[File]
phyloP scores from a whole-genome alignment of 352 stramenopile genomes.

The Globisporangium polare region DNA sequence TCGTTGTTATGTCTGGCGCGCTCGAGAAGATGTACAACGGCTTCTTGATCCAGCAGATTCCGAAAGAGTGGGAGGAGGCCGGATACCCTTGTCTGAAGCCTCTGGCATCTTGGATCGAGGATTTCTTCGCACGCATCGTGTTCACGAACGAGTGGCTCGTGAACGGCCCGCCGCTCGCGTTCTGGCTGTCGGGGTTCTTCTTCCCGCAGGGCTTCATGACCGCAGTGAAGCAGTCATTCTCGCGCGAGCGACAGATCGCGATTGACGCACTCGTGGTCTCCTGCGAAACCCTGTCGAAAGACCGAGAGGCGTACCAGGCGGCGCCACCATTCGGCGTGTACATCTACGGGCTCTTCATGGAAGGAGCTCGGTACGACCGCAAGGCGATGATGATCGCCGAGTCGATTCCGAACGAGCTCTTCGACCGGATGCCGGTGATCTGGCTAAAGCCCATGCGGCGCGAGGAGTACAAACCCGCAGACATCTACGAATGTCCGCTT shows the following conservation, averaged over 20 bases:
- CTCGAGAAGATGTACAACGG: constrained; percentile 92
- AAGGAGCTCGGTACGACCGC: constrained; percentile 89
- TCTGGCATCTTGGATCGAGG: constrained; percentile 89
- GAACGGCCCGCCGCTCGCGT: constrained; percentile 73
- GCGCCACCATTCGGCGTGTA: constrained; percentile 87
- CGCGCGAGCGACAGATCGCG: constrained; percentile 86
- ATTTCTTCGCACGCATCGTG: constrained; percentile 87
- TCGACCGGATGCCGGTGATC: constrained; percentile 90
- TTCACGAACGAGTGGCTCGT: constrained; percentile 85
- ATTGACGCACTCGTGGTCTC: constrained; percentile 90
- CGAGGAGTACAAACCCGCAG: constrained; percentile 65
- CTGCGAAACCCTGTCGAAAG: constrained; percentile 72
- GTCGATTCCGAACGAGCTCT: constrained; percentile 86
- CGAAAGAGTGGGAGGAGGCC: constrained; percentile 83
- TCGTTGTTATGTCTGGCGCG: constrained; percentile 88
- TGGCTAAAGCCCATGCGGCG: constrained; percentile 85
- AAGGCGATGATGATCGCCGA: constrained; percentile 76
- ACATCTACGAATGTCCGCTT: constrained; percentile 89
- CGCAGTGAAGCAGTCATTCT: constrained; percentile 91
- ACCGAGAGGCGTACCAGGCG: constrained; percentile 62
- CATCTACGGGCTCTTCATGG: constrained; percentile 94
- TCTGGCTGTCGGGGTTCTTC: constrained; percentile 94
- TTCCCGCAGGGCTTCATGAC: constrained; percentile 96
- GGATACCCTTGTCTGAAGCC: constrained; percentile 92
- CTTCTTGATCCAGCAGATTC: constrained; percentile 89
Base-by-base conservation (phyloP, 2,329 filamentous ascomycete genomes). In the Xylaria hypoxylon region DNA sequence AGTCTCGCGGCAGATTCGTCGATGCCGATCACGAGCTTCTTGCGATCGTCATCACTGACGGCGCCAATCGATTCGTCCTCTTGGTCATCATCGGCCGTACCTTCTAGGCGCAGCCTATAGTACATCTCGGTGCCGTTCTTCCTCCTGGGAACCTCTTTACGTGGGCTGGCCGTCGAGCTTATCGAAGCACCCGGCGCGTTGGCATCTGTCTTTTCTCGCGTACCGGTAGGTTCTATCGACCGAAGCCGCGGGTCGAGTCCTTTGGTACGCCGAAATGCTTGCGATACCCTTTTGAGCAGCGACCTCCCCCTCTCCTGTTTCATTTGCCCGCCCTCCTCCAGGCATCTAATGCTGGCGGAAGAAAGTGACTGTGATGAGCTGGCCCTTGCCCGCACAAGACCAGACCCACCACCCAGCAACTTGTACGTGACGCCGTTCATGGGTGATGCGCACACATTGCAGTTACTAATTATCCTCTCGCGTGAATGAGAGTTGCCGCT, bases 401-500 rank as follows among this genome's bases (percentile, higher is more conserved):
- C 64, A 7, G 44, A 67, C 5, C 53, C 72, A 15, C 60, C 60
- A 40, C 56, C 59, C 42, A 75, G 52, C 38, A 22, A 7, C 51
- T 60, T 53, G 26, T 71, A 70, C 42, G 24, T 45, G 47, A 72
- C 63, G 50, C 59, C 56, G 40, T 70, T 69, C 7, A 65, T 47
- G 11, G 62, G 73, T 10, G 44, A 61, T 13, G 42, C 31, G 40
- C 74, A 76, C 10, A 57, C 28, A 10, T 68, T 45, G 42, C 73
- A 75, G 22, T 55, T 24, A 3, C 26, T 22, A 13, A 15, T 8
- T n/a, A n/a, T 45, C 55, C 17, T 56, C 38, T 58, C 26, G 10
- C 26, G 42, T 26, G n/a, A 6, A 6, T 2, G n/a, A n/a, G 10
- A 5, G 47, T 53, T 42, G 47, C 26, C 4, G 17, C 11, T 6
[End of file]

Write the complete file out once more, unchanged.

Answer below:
phyloP scores from a whole-genome alignment of 352 stramenopile genomes.

The Globisporangium polare region DNA sequence TCGTTGTTATGTCTGGCGCGCTCGAGAAGATGTACAACGGCTTCTTGATCCAGCAGATTCCGAAAGAGTGGGAGGAGGCCGGATACCCTTGTCTGAAGCCTCTGGCATCTTGGATCGAGGATTTCTTCGCACGCATCGTGTTCACGAACGAGTGGCTCGTGAACGGCCCGCCGCTCGCGTTCTGGCTGTCGGGGTTCTTCTTCCCGCAGGGCTTCATGACCGCAGTGAAGCAGTCATTCTCGCGCGAGCGACAGATCGCGATTGACGCACTCGTGGTCTCCTGCGAAACCCTGTCGAAAGACCGAGAGGCGTACCAGGCGGCGCCACCATTCGGCGTGTACATCTACGGGCTCTTCATGGAAGGAGCTCGGTACGACCGCAAGGCGATGATGATCGCCGAGTCGATTCCGAACGAGCTCTTCGACCGGATGCCGGTGATCTGGCTAAAGCCCATGCGGCGCGAGGAGTACAAACCCGCAGACATCTACGAATGTCCGCTT shows the following conservation, averaged over 20 bases:
- CTCGAGAAGATGTACAACGG: constrained; percentile 92
- AAGGAGCTCGGTACGACCGC: constrained; percentile 89
- TCTGGCATCTTGGATCGAGG: constrained; percentile 89
- GAACGGCCCGCCGCTCGCGT: constrained; percentile 73
- GCGCCACCATTCGGCGTGTA: constrained; percentile 87
- CGCGCGAGCGACAGATCGCG: constrained; percentile 86
- ATTTCTTCGCACGCATCGTG: constrained; percentile 87
- TCGACCGGATGCCGGTGATC: constrained; percentile 90
- TTCACGAACGAGTGGCTCGT: constrained; percentile 85
- ATTGACGCACTCGTGGTCTC: constrained; percentile 90
- CGAGGAGTACAAACCCGCAG: constrained; percentile 65
- CTGCGAAACCCTGTCGAAAG: constrained; percentile 72
- GTCGATTCCGAACGAGCTCT: constrained; percentile 86
- CGAAAGAGTGGGAGGAGGCC: constrained; percentile 83
- TCGTTGTTATGTCTGGCGCG: constrained; percentile 88
- TGGCTAAAGCCCATGCGGCG: constrained; percentile 85
- AAGGCGATGATGATCGCCGA: constrained; percentile 76
- ACATCTACGAATGTCCGCTT: constrained; percentile 89
- CGCAGTGAAGCAGTCATTCT: constrained; percentile 91
- ACCGAGAGGCGTACCAGGCG: constrained; percentile 62
- CATCTACGGGCTCTTCATGG: constrained; percentile 94
- TCTGGCTGTCGGGGTTCTTC: constrained; percentile 94
- TTCCCGCAGGGCTTCATGAC: constrained; percentile 96
- GGATACCCTTGTCTGAAGCC: constrained; percentile 92
- CTTCTTGATCCAGCAGATTC: constrained; percentile 89
Base-by-base conservation (phyloP, 2,329 filamentous ascomycete genomes). In the Xylaria hypoxylon region DNA sequence AGTCTCGCGGCAGATTCGTCGATGCCGATCACGAGCTTCTTGCGATCGTCATCACTGACGGCGCCAATCGATTCGTCCTCTTGGTCATCATCGGCCGTACCTTCTAGGCGCAGCCTATAGTACATCTCGGTGCCGTTCTTCCTCCTGGGAACCTCTTTACGTGGGCTGGCCGTCGAGCTTATCGAAGCACCCGGCGCGTTGGCATCTGTCTTTTCTCGCGTACCGGTAGGTTCTATCGACCGAAGCCGCGGGTCGAGTCCTTTGGTACGCCGAAATGCTTGCGATACCCTTTTGAGCAGCGACCTCCCCCTCTCCTGTTTCATTTGCCCGCCCTCCTCCAGGCATCTAATGCTGGCGGAAGAAAGTGACTGTGATGAGCTGGCCCTTGCCCGCACAAGACCAGACCCACCACCCAGCAACTTGTACGTGACGCCGTTCATGGGTGATGCGCACACATTGCAGTTACTAATTATCCTCTCGCGTGAATGAGAGTTGCCGCT, bases 401-500 rank as follows among this genome's bases (percentile, higher is more conserved):
- C 64, A 7, G 44, A 67, C 5, C 53, C 72, A 15, C 60, C 60
- A 40, C 56, C 59, C 42, A 75, G 52, C 38, A 22, A 7, C 51
- T 60, T 53, G 26, T 71, A 70, C 42, G 24, T 45, G 47, A 72
- C 63, G 50, C 59, C 56, G 40, T 70, T 69, C 7, A 65, T 47
- G 11, G 62, G 73, T 10, G 44, A 61, T 13, G 42, C 31, G 40
- C 74, A 76, C 10, A 57, C 28, A 10, T 68, T 45, G 42, C 73
- A 75, G 22, T 55, T 24, A 3, C 26, T 22, A 13, A 15, T 8
- T n/a, A n/a, T 45, C 55, C 17, T 56, C 38, T 58, C 26, G 10
- C 26, G 42, T 26, G n/a, A 6, A 6, T 2, G n/a, A n/a, G 10
- A 5, G 47, T 53, T 42, G 47, C 26, C 4, G 17, C 11, T 6